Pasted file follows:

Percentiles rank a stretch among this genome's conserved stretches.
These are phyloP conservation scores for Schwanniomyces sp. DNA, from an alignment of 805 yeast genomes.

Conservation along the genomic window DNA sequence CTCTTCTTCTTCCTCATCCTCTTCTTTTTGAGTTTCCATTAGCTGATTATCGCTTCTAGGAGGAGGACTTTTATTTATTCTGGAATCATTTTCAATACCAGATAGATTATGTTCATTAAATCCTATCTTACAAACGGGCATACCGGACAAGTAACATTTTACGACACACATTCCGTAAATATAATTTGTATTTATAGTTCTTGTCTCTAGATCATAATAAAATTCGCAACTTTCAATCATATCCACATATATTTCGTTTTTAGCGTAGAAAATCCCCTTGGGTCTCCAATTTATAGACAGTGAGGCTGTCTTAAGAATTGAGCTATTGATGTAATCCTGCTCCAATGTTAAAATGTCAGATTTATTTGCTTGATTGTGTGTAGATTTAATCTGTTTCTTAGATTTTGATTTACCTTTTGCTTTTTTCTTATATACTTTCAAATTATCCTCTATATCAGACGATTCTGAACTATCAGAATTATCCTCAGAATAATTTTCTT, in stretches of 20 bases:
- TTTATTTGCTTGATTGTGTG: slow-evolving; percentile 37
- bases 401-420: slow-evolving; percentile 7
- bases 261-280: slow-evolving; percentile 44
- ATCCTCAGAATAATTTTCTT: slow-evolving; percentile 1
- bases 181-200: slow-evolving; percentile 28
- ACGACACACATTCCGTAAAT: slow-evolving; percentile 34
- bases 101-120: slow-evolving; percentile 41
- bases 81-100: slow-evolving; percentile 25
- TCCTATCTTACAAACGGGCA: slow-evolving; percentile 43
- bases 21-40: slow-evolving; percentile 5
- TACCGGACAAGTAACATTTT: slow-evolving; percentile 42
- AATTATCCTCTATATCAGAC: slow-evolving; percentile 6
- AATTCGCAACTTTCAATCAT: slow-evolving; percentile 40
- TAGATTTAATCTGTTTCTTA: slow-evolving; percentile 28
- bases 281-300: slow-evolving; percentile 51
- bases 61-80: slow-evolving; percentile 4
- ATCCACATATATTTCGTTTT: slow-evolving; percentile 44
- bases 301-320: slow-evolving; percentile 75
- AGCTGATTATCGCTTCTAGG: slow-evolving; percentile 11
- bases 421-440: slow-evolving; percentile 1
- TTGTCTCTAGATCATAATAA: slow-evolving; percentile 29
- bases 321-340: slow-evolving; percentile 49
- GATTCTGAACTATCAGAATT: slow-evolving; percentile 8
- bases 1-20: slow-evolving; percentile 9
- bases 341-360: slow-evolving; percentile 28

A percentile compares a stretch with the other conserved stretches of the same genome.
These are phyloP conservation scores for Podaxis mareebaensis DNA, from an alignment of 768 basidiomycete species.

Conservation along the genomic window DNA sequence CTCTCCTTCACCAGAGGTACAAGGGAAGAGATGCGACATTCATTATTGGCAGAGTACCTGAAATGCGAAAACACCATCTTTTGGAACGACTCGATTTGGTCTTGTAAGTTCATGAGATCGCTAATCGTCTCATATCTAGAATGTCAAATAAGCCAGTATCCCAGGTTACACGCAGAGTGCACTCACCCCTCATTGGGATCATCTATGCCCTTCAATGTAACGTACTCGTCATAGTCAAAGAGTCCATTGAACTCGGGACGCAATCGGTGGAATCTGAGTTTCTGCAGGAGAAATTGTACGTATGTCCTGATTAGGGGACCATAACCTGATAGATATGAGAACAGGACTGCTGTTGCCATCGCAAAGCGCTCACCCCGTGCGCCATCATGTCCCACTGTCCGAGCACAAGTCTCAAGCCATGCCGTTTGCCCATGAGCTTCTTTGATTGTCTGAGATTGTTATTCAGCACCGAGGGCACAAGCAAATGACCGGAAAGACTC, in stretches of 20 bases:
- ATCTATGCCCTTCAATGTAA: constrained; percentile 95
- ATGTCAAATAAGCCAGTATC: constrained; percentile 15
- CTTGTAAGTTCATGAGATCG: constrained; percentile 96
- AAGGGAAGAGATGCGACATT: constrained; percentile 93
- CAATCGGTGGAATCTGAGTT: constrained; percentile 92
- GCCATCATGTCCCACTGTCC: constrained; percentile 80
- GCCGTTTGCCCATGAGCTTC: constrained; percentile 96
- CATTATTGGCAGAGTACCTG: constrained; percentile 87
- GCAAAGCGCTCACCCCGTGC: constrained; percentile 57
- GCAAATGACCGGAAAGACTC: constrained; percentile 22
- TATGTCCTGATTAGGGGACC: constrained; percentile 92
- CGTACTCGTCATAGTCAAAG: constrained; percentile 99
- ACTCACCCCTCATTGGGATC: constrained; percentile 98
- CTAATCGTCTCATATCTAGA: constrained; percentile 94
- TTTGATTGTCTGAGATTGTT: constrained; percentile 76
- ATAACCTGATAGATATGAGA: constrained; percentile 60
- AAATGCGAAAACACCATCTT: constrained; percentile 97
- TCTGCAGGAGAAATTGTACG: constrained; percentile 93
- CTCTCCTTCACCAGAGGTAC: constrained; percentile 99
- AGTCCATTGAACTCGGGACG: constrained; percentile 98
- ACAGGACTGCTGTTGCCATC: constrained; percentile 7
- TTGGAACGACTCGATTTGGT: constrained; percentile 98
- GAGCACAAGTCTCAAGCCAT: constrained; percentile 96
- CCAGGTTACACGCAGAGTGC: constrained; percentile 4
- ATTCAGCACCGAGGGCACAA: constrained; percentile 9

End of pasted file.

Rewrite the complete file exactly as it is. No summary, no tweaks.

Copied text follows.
Percentiles rank a stretch among this genome's conserved stretches.
These are phyloP conservation scores for Schwanniomyces sp. DNA, from an alignment of 805 yeast genomes.

Conservation along the genomic window DNA sequence CTCTTCTTCTTCCTCATCCTCTTCTTTTTGAGTTTCCATTAGCTGATTATCGCTTCTAGGAGGAGGACTTTTATTTATTCTGGAATCATTTTCAATACCAGATAGATTATGTTCATTAAATCCTATCTTACAAACGGGCATACCGGACAAGTAACATTTTACGACACACATTCCGTAAATATAATTTGTATTTATAGTTCTTGTCTCTAGATCATAATAAAATTCGCAACTTTCAATCATATCCACATATATTTCGTTTTTAGCGTAGAAAATCCCCTTGGGTCTCCAATTTATAGACAGTGAGGCTGTCTTAAGAATTGAGCTATTGATGTAATCCTGCTCCAATGTTAAAATGTCAGATTTATTTGCTTGATTGTGTGTAGATTTAATCTGTTTCTTAGATTTTGATTTACCTTTTGCTTTTTTCTTATATACTTTCAAATTATCCTCTATATCAGACGATTCTGAACTATCAGAATTATCCTCAGAATAATTTTCTT, in stretches of 20 bases:
- TTTATTTGCTTGATTGTGTG: slow-evolving; percentile 37
- bases 401-420: slow-evolving; percentile 7
- bases 261-280: slow-evolving; percentile 44
- ATCCTCAGAATAATTTTCTT: slow-evolving; percentile 1
- bases 181-200: slow-evolving; percentile 28
- ACGACACACATTCCGTAAAT: slow-evolving; percentile 34
- bases 101-120: slow-evolving; percentile 41
- bases 81-100: slow-evolving; percentile 25
- TCCTATCTTACAAACGGGCA: slow-evolving; percentile 43
- bases 21-40: slow-evolving; percentile 5
- TACCGGACAAGTAACATTTT: slow-evolving; percentile 42
- AATTATCCTCTATATCAGAC: slow-evolving; percentile 6
- AATTCGCAACTTTCAATCAT: slow-evolving; percentile 40
- TAGATTTAATCTGTTTCTTA: slow-evolving; percentile 28
- bases 281-300: slow-evolving; percentile 51
- bases 61-80: slow-evolving; percentile 4
- ATCCACATATATTTCGTTTT: slow-evolving; percentile 44
- bases 301-320: slow-evolving; percentile 75
- AGCTGATTATCGCTTCTAGG: slow-evolving; percentile 11
- bases 421-440: slow-evolving; percentile 1
- TTGTCTCTAGATCATAATAA: slow-evolving; percentile 29
- bases 321-340: slow-evolving; percentile 49
- GATTCTGAACTATCAGAATT: slow-evolving; percentile 8
- bases 1-20: slow-evolving; percentile 9
- bases 341-360: slow-evolving; percentile 28

A percentile compares a stretch with the other conserved stretches of the same genome.
These are phyloP conservation scores for Podaxis mareebaensis DNA, from an alignment of 768 basidiomycete species.

Conservation along the genomic window DNA sequence CTCTCCTTCACCAGAGGTACAAGGGAAGAGATGCGACATTCATTATTGGCAGAGTACCTGAAATGCGAAAACACCATCTTTTGGAACGACTCGATTTGGTCTTGTAAGTTCATGAGATCGCTAATCGTCTCATATCTAGAATGTCAAATAAGCCAGTATCCCAGGTTACACGCAGAGTGCACTCACCCCTCATTGGGATCATCTATGCCCTTCAATGTAACGTACTCGTCATAGTCAAAGAGTCCATTGAACTCGGGACGCAATCGGTGGAATCTGAGTTTCTGCAGGAGAAATTGTACGTATGTCCTGATTAGGGGACCATAACCTGATAGATATGAGAACAGGACTGCTGTTGCCATCGCAAAGCGCTCACCCCGTGCGCCATCATGTCCCACTGTCCGAGCACAAGTCTCAAGCCATGCCGTTTGCCCATGAGCTTCTTTGATTGTCTGAGATTGTTATTCAGCACCGAGGGCACAAGCAAATGACCGGAAAGACTC, in stretches of 20 bases:
- ATCTATGCCCTTCAATGTAA: constrained; percentile 95
- ATGTCAAATAAGCCAGTATC: constrained; percentile 15
- CTTGTAAGTTCATGAGATCG: constrained; percentile 96
- AAGGGAAGAGATGCGACATT: constrained; percentile 93
- CAATCGGTGGAATCTGAGTT: constrained; percentile 92
- GCCATCATGTCCCACTGTCC: constrained; percentile 80
- GCCGTTTGCCCATGAGCTTC: constrained; percentile 96
- CATTATTGGCAGAGTACCTG: constrained; percentile 87
- GCAAAGCGCTCACCCCGTGC: constrained; percentile 57
- GCAAATGACCGGAAAGACTC: constrained; percentile 22
- TATGTCCTGATTAGGGGACC: constrained; percentile 92
- CGTACTCGTCATAGTCAAAG: constrained; percentile 99
- ACTCACCCCTCATTGGGATC: constrained; percentile 98
- CTAATCGTCTCATATCTAGA: constrained; percentile 94
- TTTGATTGTCTGAGATTGTT: constrained; percentile 76
- ATAACCTGATAGATATGAGA: constrained; percentile 60
- AAATGCGAAAACACCATCTT: constrained; percentile 97
- TCTGCAGGAGAAATTGTACG: constrained; percentile 93
- CTCTCCTTCACCAGAGGTAC: constrained; percentile 99
- AGTCCATTGAACTCGGGACG: constrained; percentile 98
- ACAGGACTGCTGTTGCCATC: constrained; percentile 7
- TTGGAACGACTCGATTTGGT: constrained; percentile 98
- GAGCACAAGTCTCAAGCCAT: constrained; percentile 96
- CCAGGTTACACGCAGAGTGC: constrained; percentile 4
- ATTCAGCACCGAGGGCACAA: constrained; percentile 9